hw workgroup size = max(api workgroup size, max vertex count, max primitive count)
The result is that the HW will get a workgroup that has some threads (invocations) that execute the code you wrote (the “API shader”), and then some that won’t do anything but wait until the very end to output their up to 1 vertex and 1 primitive. It can result in poor occupancy (low HW utilization = bad performance).

What if the shader also has barriers in it? This is now turning into a headache. The driver has to ensure that the threads that “do nothing” also execute an equal amount of barriers as those that run your API shader. If the HW workgroup has the same number of waves as the API shader, this is trivial. Otherwise, we have to emit some extra code that keeps the extra waves running in a loop executing barriers. This is the worst.

What if the API shader also uses shared memory, or not all outputs fit the LDS? The D3D12 spec requires the driver to have at least 28K shared memory (LDS) available to the shader. However, graphics shaders can only access up to 32K LDS. How do we make this work, considering the above fact that the driver has to write mesh shader outputs to LDS? This is getting really ugly now, but in that case, the driver is forced to write MS outputs to VRAM instead of LDS.

How do you deal with the compute-like stuff, eg. workgroup ID, subgroup ID, etc.? Fortunately, most of these were already available to the shader, just not exposed in the traditional VS, TES, GS programming model. The only pain point is the workgroup ID which needs trickery. I already mentioned above that the HW is tricked into thinking that each MS workgroup has 1 input vertex. So we can just use the same register that contains the vertex ID for getting the workgroup ID.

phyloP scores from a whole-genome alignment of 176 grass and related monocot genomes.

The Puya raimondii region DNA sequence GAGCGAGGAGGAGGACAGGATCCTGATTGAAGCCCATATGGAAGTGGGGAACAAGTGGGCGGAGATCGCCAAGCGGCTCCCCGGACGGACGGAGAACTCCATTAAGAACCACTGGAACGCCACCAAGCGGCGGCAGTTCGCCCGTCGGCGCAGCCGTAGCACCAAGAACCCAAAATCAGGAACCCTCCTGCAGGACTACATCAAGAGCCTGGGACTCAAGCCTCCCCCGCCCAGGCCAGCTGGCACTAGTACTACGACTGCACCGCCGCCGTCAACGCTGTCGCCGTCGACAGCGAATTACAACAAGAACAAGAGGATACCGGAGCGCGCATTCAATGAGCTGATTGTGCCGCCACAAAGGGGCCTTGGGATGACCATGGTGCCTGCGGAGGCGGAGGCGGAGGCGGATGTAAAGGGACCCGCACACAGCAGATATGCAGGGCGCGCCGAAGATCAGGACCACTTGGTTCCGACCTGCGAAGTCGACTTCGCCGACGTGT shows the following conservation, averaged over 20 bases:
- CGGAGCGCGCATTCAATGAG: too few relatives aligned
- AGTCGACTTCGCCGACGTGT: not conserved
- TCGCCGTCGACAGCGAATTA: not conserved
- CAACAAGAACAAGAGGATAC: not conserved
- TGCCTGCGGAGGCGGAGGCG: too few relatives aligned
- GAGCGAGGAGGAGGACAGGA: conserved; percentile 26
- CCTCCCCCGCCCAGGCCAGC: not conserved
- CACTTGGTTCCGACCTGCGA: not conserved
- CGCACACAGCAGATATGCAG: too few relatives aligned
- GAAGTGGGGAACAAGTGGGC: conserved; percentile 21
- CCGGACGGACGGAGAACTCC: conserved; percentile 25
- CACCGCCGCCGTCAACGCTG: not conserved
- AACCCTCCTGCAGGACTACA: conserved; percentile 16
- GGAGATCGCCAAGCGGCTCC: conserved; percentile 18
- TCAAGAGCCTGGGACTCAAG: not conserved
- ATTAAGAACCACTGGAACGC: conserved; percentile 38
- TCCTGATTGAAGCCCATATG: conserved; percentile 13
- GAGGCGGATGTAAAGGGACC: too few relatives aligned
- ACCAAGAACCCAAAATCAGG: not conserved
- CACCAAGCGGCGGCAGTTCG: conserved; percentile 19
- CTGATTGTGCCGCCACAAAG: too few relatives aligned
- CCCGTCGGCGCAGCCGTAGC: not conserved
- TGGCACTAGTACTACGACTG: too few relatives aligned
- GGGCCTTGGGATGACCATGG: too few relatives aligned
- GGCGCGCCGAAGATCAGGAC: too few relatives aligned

Conclusion, performance considerations

The above implementation details can be turned into performance recommendations.

Specify a MS workgroup size that matches the maximum amount of vertices and primitives. Also, distribute the work among the full workgroup rather than leaving some threads doing nothing. If you do this, you ensure that the hardware is optimally utilized. This is the most important recommendation here today.

Try to only write to the mesh output array indices from the corresponding thread. If you do this, you hit an optimal code path in the driver, so it won’t have to write those outputs to LDS and read them back at the end.

Use shared memory, but not excessively. Implementing any nice algorithm in your mesh shader will likely need you to share data between threads. Don’t be afraid to use shared memory, but prefer to use subgroup functionality instead when possible.

What if you don’t want do any of the above?

That is perfectly fine. Don’t use mesh shaders then.

The main takeaway about mesh shading is that it’s a very low level tool. The driver can implement the full programming model, but it can’t hold your hands as well as it could for traditional vertex processing. You may have to implement things (eg. vertex inputs, culling, etc.) that previously the driver would do for you. Essentially, if you write a mesh shader you are trying to beat the driver at its own game.

Wait, aren’t we forgetting something?

I think this post is already dense enough with technical detail. Brace yourself for the next post, where I’m going to blow your mind even more and talk about how task shaders are implemented.